Sea pens | Oceana Canada

Canadian Marine Life Encyclopedia

Sea pens

Penatulacea

Distribution

Range depends on species, some are circumglobal while others are more restricted

Ecosystem/Habitat

Sandy or muddy bottoms

Feeding Habits

Filter feeder

Conservation Status

Not listed

Taxonomy

Class Anthozoa (corals, anemones & relatives); Order Pennatulacea (sea pens)

Share

Facebook Twitter Pinterest Google+

Sea pens are colonial corals. Like their relatives, sea pens are made up of a colony of several polyps (individual animals). What makes them unique among colonial corals is that each polyp is specialized to perform specific functions. One of their polyps develops into a rigid, erect stalk, which anchors the rest of the colony to the ocean floor. This gives many sea pens an appearance similar to a large feather or old-fashioned quill pen, which is how they got their name.

Sea pens come in all shapes, sizes and colours; however each colony and species has a central stem, called the rachis, which anchors and supports the rest of the colony. The rachis is a specialized polyp which develops into an erect stalk. It loses all its tentacles and forms a bulbous root (called the peduncle), which secures the colony to the ocean floor. In some species, this stalk, or rachis, can be more than a metre long. Most sea pens have a skeleton made of calcium carbonate that runs down its length. Branching off of the central rachis are the other polyps, which are used for such things as feeding, taking in water or reproduction. Despite their name, not all sea pens look like old-fashioned quill pens. Some species lack the “feather-like” structure and look more like clubs, umbrellas or pinwheels.

Sea pens reach sexual maturity between four and six years of age. You can estimate the age of a sea pen by looking at its height and size. Each individual sea pen, or colony, is typically either male or female but there are reports of a few hermaphroditic colonies in which each individual is both male and female. Sea pens typically have a relatively equal sex ratio of one male for every female. They exhibit either seasonal or continuous spawning (the release of eggs and sperm), depending on the species. The vast majority of sea pen species use broadcast spawning to reproduce. During broadcast spawning, male and female sea pens release all of their eggs and sperm at the same time to increase their chances of successful reproduction.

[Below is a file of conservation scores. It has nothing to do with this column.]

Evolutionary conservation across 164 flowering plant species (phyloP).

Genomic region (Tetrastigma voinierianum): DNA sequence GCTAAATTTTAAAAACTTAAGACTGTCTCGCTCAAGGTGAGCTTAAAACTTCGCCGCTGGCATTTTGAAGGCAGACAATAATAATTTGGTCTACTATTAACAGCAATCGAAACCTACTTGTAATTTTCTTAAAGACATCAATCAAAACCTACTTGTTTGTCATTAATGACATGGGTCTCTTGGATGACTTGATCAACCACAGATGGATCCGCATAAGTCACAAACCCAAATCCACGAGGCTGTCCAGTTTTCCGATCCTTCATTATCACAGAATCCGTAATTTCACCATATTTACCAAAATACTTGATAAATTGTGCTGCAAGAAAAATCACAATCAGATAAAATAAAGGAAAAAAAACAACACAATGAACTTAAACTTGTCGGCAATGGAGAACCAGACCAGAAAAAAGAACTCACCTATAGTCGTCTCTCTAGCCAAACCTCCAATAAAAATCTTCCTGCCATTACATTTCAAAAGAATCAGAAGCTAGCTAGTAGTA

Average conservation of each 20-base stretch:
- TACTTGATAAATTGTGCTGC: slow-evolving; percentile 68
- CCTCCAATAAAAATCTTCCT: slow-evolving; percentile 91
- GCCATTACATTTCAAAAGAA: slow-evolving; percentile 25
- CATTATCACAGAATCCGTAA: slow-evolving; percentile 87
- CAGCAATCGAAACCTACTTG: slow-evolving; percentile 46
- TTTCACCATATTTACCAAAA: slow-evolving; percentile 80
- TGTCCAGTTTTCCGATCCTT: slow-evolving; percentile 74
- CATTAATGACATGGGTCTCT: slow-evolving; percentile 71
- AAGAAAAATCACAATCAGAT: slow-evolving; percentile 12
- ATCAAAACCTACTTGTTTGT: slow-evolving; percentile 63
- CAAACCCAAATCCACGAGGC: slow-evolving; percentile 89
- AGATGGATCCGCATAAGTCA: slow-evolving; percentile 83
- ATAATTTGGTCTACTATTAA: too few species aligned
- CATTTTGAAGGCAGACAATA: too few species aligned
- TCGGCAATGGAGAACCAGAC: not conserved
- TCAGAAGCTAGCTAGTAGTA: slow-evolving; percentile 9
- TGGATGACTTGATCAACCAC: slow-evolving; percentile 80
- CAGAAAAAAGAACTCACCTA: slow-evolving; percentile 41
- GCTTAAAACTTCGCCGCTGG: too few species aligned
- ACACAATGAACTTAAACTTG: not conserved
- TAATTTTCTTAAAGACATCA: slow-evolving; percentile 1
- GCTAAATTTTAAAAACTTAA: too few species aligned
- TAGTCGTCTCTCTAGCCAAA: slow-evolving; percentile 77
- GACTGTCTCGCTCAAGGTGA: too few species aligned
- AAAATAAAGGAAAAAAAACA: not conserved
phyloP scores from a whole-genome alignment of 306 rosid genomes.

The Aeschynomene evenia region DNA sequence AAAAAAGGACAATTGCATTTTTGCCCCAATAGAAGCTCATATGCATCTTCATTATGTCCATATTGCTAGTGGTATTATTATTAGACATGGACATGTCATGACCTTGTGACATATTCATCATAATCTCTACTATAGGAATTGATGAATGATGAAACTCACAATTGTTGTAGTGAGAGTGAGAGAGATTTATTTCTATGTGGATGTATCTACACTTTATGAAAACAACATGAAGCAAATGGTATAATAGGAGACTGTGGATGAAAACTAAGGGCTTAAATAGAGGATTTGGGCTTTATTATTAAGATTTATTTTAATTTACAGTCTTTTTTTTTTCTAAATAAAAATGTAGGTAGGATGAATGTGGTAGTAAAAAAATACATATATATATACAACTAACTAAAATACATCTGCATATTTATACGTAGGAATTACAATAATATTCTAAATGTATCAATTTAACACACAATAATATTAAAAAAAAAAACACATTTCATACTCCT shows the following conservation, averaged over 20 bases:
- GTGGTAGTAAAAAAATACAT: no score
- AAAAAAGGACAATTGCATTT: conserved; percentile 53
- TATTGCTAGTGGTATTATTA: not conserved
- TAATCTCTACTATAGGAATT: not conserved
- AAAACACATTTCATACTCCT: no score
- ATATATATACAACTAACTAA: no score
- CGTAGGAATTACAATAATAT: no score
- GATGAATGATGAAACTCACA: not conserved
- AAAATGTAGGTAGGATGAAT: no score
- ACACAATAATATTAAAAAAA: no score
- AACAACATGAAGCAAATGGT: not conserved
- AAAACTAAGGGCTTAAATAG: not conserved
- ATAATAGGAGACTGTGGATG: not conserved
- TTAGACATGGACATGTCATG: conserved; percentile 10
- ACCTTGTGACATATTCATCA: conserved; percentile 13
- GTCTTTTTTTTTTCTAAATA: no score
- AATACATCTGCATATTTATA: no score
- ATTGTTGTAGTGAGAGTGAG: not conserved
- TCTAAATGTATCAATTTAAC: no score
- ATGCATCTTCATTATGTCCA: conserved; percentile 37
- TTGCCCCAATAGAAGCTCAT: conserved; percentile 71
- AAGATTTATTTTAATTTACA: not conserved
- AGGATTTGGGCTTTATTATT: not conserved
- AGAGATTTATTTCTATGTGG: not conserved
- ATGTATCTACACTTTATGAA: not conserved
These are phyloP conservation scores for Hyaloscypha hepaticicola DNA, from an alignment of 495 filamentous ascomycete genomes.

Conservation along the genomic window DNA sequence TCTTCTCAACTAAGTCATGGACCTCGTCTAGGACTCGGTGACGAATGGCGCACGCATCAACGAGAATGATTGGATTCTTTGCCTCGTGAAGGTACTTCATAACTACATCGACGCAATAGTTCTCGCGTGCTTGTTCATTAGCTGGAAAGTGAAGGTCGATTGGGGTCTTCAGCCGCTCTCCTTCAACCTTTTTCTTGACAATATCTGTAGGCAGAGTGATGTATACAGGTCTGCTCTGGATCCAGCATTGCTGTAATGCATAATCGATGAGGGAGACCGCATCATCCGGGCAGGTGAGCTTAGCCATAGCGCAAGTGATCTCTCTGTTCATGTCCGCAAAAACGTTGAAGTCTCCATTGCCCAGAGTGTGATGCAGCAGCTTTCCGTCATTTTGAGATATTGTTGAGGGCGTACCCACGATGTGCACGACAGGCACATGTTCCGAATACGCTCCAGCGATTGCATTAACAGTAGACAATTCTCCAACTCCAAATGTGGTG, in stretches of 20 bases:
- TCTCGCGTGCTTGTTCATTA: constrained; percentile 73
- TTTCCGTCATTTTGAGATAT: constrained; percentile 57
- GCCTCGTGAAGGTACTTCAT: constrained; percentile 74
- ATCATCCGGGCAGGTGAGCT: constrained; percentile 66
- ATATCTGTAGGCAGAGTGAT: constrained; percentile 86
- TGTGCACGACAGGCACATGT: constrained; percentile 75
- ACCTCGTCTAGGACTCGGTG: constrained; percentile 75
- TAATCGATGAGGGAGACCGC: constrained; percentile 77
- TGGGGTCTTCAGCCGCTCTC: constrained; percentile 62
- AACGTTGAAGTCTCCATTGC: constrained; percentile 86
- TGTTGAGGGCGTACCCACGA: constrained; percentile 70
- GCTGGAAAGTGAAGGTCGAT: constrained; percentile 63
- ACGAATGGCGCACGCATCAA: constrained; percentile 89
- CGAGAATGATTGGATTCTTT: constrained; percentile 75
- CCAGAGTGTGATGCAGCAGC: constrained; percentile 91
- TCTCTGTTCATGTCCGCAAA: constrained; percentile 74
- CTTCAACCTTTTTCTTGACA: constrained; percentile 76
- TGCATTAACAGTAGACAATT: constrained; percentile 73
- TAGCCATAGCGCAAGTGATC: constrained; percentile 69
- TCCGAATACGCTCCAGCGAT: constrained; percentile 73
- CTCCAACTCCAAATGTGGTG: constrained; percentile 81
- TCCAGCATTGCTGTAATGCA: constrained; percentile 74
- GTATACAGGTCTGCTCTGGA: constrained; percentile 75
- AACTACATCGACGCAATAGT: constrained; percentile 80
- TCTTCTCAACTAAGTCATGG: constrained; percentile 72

The timing of spawning has often been correlated with water temperature, the moon cycle and the availability of food. Sea pens produce a lot of offspring, with individual colonies able to release between 2,000 and 200,000 eggs. Once fertilized, the larvae will drift in the ocean for anywhere between a few days to a month, searching for sandy or muddy bottoms to settle in to. They feed on the “yolk” they are provided with at birth until they settle and begin to grow their first polyp and tentacles to catch food. This metamorphosis usually occurs rapidly, and allows the juvenile sea pen to begin actively feeding. If there is sufficient food, the rest of their growth into adulthood is relatively quick at first and then slows down. Like all other corals, sea pens are filter feeders, capturing plankton and detritus (dead plant and animal matter) in their tentacles to eat. The main predators of sea pens are nudibranchs (sea slugs) as juveniles and sea stars as adults.

Sea pens are not targeted by any fisheries; however they can be damaged or killed by bottom-contacting gears, like dredges, bottom trawls, bottom gillnets and bottom longlines. Sea pens can also be damaged or killed by ghost fishing gear, which is gear that has been lost or forgotten in the ocean and continues to cause harm to marine life.

There are numerous species of sea pens that can be found in all of Canada’s oceans (Pacific, Arctic and Atlantic), however none have been assessed by the Committee on the Status of Endangered Wildlife in Canada (COSEWIC) or listed under the Species at Risk Act (SARA). There is still much to learn about sea pens, especially since many species have yet to be identified and classified and are only known at the family or genus level of scientific classification.